To help parents keep track of their college offspring, some campuses are adding live web cams at key spots, reports the Christian Science Monitor.
Bereft after moving her son into the freshman dorms at Cornell University a few months ago, Janet Hutchison found herself trawling the college’s website for clues to his new life. A click on the weather link told her that Dan would need a jacket. A click on the chemistry department’s Web page brought up the list of courses he’d have to choose from.
Then she found the school’s “Hi, Mom!” Web cam. With a few taps of the mouse, she could swivel a camera high atop Barnes Tower and zoom in on the granite benches outside the campus store. She giddily called Dan on his cellphone and guided him into position. Then, there was her boy – live, on her computer screen – looking every inch the collegian, in his jeans, polo shirt, and new haircut, blowing kisses to Mom.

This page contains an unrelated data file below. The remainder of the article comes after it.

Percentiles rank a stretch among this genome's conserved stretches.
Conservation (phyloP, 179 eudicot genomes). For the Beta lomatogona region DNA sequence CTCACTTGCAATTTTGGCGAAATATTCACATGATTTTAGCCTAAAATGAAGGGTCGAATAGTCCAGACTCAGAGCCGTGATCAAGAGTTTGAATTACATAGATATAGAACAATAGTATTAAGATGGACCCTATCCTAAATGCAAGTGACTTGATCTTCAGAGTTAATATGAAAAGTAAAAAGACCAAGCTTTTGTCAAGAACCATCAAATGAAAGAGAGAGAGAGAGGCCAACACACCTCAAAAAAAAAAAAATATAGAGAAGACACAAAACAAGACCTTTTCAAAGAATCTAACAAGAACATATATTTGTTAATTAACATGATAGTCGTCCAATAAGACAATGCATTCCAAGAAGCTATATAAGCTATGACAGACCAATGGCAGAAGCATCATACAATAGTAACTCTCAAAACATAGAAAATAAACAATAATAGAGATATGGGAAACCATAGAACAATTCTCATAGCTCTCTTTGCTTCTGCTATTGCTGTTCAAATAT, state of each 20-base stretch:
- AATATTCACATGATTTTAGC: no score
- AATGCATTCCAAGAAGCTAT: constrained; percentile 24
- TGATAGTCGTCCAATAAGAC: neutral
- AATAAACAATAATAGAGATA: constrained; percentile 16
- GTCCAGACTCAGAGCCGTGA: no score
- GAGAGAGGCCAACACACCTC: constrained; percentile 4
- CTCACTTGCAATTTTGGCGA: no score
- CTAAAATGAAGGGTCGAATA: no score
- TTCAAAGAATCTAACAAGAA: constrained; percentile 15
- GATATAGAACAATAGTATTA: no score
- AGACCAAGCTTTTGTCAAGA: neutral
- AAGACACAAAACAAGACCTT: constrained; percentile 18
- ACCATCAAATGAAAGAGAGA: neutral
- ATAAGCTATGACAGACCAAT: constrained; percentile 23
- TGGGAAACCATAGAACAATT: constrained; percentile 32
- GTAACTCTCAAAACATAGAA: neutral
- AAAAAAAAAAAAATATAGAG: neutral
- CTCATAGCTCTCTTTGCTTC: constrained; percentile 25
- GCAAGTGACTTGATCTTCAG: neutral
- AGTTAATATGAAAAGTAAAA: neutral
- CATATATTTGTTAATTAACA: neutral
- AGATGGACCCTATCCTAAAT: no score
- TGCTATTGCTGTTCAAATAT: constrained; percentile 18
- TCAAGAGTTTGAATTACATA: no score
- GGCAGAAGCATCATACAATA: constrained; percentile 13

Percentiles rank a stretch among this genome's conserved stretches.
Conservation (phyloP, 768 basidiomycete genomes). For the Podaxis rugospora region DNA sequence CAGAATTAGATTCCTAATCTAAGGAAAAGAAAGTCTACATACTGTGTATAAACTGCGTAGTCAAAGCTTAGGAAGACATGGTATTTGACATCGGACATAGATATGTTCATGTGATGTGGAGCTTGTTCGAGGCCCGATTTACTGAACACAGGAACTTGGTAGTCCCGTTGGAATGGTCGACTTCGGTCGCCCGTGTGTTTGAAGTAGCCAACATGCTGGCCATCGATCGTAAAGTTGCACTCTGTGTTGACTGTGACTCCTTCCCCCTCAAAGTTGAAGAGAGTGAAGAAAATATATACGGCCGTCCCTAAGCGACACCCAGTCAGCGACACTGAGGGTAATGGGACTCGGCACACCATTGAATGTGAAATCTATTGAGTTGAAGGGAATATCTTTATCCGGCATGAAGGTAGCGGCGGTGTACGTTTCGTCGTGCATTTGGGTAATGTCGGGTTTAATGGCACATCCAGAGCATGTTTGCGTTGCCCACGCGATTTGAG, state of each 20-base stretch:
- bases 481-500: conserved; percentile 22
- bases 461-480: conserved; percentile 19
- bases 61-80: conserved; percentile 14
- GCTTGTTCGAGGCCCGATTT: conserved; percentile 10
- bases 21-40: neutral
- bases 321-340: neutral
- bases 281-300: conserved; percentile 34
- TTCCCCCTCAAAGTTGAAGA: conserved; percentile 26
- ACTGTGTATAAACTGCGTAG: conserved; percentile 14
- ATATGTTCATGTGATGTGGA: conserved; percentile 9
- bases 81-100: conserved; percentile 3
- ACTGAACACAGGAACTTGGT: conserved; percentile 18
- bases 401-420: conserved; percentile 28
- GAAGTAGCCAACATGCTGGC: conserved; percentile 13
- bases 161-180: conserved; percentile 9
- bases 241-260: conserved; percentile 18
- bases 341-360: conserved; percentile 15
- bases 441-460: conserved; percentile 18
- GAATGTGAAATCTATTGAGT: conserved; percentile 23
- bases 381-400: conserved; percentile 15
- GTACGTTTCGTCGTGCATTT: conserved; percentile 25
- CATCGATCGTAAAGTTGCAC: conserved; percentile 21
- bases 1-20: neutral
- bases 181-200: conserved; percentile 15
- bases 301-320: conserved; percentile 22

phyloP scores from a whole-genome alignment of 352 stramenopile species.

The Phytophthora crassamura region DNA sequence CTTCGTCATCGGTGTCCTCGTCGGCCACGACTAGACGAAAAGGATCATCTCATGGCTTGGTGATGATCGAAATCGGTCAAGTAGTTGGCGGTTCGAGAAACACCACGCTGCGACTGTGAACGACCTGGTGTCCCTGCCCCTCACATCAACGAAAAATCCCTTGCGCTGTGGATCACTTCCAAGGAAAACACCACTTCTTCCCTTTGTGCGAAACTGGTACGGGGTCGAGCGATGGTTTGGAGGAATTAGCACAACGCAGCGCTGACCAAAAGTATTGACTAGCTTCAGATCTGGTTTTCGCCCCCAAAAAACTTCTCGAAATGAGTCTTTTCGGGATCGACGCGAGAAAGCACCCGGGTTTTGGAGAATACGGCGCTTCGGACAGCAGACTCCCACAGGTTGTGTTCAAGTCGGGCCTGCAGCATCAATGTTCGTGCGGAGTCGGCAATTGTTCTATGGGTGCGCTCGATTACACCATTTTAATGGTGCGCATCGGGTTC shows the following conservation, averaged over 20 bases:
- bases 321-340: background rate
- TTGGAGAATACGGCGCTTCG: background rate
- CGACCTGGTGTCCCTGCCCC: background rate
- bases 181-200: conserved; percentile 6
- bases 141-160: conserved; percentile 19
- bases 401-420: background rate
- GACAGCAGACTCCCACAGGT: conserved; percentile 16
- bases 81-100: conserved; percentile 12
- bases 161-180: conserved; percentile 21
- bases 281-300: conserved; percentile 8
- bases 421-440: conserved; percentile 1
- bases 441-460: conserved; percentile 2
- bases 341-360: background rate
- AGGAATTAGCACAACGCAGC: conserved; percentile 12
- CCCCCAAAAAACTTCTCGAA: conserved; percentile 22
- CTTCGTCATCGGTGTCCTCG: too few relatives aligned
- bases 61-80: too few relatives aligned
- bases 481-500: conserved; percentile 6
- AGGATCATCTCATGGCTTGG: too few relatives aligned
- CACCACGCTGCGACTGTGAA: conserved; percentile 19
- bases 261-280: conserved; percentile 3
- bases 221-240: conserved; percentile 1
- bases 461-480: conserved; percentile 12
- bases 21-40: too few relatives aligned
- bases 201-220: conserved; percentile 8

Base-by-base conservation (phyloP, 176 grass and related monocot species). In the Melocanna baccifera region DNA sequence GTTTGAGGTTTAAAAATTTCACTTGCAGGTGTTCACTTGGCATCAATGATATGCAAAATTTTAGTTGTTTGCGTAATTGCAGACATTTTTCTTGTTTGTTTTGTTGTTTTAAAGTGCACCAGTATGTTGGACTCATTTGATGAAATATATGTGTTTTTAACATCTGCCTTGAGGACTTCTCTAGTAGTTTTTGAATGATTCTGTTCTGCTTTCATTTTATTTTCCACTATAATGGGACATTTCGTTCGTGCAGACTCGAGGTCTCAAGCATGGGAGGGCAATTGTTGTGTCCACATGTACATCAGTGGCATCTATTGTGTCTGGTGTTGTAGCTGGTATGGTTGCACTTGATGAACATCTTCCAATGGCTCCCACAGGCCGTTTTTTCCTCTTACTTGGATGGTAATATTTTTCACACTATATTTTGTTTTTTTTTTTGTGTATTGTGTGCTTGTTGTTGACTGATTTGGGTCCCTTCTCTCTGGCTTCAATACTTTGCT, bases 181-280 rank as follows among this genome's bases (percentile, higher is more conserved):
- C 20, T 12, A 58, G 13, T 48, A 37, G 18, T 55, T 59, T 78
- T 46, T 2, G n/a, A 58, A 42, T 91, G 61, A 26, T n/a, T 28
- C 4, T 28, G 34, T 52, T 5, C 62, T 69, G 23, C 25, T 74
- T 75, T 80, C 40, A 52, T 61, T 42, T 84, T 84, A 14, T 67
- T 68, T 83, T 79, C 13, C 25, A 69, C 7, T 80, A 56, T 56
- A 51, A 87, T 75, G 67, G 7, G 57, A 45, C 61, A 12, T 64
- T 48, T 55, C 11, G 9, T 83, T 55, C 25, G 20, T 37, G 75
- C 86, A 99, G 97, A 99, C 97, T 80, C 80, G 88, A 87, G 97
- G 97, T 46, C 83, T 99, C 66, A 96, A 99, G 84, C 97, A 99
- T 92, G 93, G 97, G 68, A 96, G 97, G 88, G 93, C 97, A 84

. . . At the University of Rochester website, visitors home in on three open-air spots at the student union: the “Hi, Mom! Balcony,” the “Hi, Mom! Bridge,” and the “Hi, Mom! Closeup.”
In my first quarter at college, I didn’t get a phone. I had a single and didn’t want to pay the cost myself. Also, I knew I’d make few calls home because long distance was so expensive. My mother and I exchanged letters.
Nowadays, parents have trouble letting go and technology makes it very easy to keep in touch. Ron Stephany, vice president of university relations at the University of Redlands, says some “helicopter parents” never stop hovering.
“It’s not uncommon to be walking around and [hear] students on their cellphone, and they will literally be saying, ‘Hi, Mom, I just got out of my English class. I’m on my way to lunch.’ “
“By the way, Mom, how are you coming on that essay for my history class?”
Update: The flip side of total connectivity is the plight of “Blackberry orphans.” This story had me doing a parody check: Wall St. Journal, not The Onion. April Fool’s Day? No.